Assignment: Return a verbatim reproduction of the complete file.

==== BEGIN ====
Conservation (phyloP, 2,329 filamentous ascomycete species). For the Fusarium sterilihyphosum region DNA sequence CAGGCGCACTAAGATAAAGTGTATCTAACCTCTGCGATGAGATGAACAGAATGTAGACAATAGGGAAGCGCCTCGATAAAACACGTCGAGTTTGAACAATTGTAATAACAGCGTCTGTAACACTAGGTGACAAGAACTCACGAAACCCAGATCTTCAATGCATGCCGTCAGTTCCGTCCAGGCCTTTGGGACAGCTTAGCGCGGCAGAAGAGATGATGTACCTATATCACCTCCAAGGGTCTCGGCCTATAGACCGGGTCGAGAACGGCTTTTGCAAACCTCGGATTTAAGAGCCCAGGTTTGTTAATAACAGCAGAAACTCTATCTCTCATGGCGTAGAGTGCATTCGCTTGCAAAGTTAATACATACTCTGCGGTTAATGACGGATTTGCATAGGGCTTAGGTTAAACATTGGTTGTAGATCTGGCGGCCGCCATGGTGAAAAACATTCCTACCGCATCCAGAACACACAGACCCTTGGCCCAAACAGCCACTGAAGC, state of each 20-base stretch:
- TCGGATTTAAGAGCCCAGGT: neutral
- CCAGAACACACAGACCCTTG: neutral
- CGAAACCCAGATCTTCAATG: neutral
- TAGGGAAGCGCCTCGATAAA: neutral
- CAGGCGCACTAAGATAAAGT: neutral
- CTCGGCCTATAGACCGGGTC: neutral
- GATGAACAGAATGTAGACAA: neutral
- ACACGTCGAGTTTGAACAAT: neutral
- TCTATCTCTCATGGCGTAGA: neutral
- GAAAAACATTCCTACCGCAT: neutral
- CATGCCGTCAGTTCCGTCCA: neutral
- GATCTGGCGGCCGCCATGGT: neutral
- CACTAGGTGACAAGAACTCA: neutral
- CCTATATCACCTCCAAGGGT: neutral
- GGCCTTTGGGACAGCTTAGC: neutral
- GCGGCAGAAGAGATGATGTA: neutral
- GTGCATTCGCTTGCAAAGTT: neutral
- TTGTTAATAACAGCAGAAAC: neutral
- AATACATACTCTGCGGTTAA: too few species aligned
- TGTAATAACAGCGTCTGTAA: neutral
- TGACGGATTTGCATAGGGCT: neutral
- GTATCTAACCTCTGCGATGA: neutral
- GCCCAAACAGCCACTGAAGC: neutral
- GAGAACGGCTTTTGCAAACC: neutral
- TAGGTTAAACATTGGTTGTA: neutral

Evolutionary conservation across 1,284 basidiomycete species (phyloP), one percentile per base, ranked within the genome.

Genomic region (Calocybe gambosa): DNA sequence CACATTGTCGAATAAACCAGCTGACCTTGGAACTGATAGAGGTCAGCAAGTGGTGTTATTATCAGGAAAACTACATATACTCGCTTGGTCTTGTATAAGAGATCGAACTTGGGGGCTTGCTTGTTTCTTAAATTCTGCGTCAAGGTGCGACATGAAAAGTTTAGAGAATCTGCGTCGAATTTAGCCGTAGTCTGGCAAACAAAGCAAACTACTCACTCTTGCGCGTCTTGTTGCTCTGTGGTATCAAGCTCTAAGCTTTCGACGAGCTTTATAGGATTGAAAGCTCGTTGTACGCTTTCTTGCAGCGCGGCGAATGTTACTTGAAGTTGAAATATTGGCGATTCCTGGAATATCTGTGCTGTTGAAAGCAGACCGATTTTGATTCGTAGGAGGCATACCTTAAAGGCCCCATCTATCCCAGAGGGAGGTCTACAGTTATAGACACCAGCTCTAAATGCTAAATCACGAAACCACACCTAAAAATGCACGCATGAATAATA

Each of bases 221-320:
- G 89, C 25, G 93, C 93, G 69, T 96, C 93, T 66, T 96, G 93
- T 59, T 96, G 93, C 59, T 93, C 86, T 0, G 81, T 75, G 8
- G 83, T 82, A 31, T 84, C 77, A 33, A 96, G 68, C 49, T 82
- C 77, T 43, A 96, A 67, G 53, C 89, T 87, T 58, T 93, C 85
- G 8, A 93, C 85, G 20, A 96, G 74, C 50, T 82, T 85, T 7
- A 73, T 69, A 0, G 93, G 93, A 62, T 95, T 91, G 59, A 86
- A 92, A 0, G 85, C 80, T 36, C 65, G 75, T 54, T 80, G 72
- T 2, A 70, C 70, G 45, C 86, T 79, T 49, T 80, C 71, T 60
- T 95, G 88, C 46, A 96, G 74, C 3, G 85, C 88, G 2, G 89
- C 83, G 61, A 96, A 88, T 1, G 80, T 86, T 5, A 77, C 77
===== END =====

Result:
Conservation (phyloP, 2,329 filamentous ascomycete species). For the Fusarium sterilihyphosum region DNA sequence CAGGCGCACTAAGATAAAGTGTATCTAACCTCTGCGATGAGATGAACAGAATGTAGACAATAGGGAAGCGCCTCGATAAAACACGTCGAGTTTGAACAATTGTAATAACAGCGTCTGTAACACTAGGTGACAAGAACTCACGAAACCCAGATCTTCAATGCATGCCGTCAGTTCCGTCCAGGCCTTTGGGACAGCTTAGCGCGGCAGAAGAGATGATGTACCTATATCACCTCCAAGGGTCTCGGCCTATAGACCGGGTCGAGAACGGCTTTTGCAAACCTCGGATTTAAGAGCCCAGGTTTGTTAATAACAGCAGAAACTCTATCTCTCATGGCGTAGAGTGCATTCGCTTGCAAAGTTAATACATACTCTGCGGTTAATGACGGATTTGCATAGGGCTTAGGTTAAACATTGGTTGTAGATCTGGCGGCCGCCATGGTGAAAAACATTCCTACCGCATCCAGAACACACAGACCCTTGGCCCAAACAGCCACTGAAGC, state of each 20-base stretch:
- TCGGATTTAAGAGCCCAGGT: neutral
- CCAGAACACACAGACCCTTG: neutral
- CGAAACCCAGATCTTCAATG: neutral
- TAGGGAAGCGCCTCGATAAA: neutral
- CAGGCGCACTAAGATAAAGT: neutral
- CTCGGCCTATAGACCGGGTC: neutral
- GATGAACAGAATGTAGACAA: neutral
- ACACGTCGAGTTTGAACAAT: neutral
- TCTATCTCTCATGGCGTAGA: neutral
- GAAAAACATTCCTACCGCAT: neutral
- CATGCCGTCAGTTCCGTCCA: neutral
- GATCTGGCGGCCGCCATGGT: neutral
- CACTAGGTGACAAGAACTCA: neutral
- CCTATATCACCTCCAAGGGT: neutral
- GGCCTTTGGGACAGCTTAGC: neutral
- GCGGCAGAAGAGATGATGTA: neutral
- GTGCATTCGCTTGCAAAGTT: neutral
- TTGTTAATAACAGCAGAAAC: neutral
- AATACATACTCTGCGGTTAA: too few species aligned
- TGTAATAACAGCGTCTGTAA: neutral
- TGACGGATTTGCATAGGGCT: neutral
- GTATCTAACCTCTGCGATGA: neutral
- GCCCAAACAGCCACTGAAGC: neutral
- GAGAACGGCTTTTGCAAACC: neutral
- TAGGTTAAACATTGGTTGTA: neutral

Evolutionary conservation across 1,284 basidiomycete species (phyloP), one percentile per base, ranked within the genome.

Genomic region (Calocybe gambosa): DNA sequence CACATTGTCGAATAAACCAGCTGACCTTGGAACTGATAGAGGTCAGCAAGTGGTGTTATTATCAGGAAAACTACATATACTCGCTTGGTCTTGTATAAGAGATCGAACTTGGGGGCTTGCTTGTTTCTTAAATTCTGCGTCAAGGTGCGACATGAAAAGTTTAGAGAATCTGCGTCGAATTTAGCCGTAGTCTGGCAAACAAAGCAAACTACTCACTCTTGCGCGTCTTGTTGCTCTGTGGTATCAAGCTCTAAGCTTTCGACGAGCTTTATAGGATTGAAAGCTCGTTGTACGCTTTCTTGCAGCGCGGCGAATGTTACTTGAAGTTGAAATATTGGCGATTCCTGGAATATCTGTGCTGTTGAAAGCAGACCGATTTTGATTCGTAGGAGGCATACCTTAAAGGCCCCATCTATCCCAGAGGGAGGTCTACAGTTATAGACACCAGCTCTAAATGCTAAATCACGAAACCACACCTAAAAATGCACGCATGAATAATA

Each of bases 221-320:
- G 89, C 25, G 93, C 93, G 69, T 96, C 93, T 66, T 96, G 93
- T 59, T 96, G 93, C 59, T 93, C 86, T 0, G 81, T 75, G 8
- G 83, T 82, A 31, T 84, C 77, A 33, A 96, G 68, C 49, T 82
- C 77, T 43, A 96, A 67, G 53, C 89, T 87, T 58, T 93, C 85
- G 8, A 93, C 85, G 20, A 96, G 74, C 50, T 82, T 85, T 7
- A 73, T 69, A 0, G 93, G 93, A 62, T 95, T 91, G 59, A 86
- A 92, A 0, G 85, C 80, T 36, C 65, G 75, T 54, T 80, G 72
- T 2, A 70, C 70, G 45, C 86, T 79, T 49, T 80, C 71, T 60
- T 95, G 88, C 46, A 96, G 74, C 3, G 85, C 88, G 2, G 89
- C 83, G 61, A 96, A 88, T 1, G 80, T 86, T 5, A 77, C 77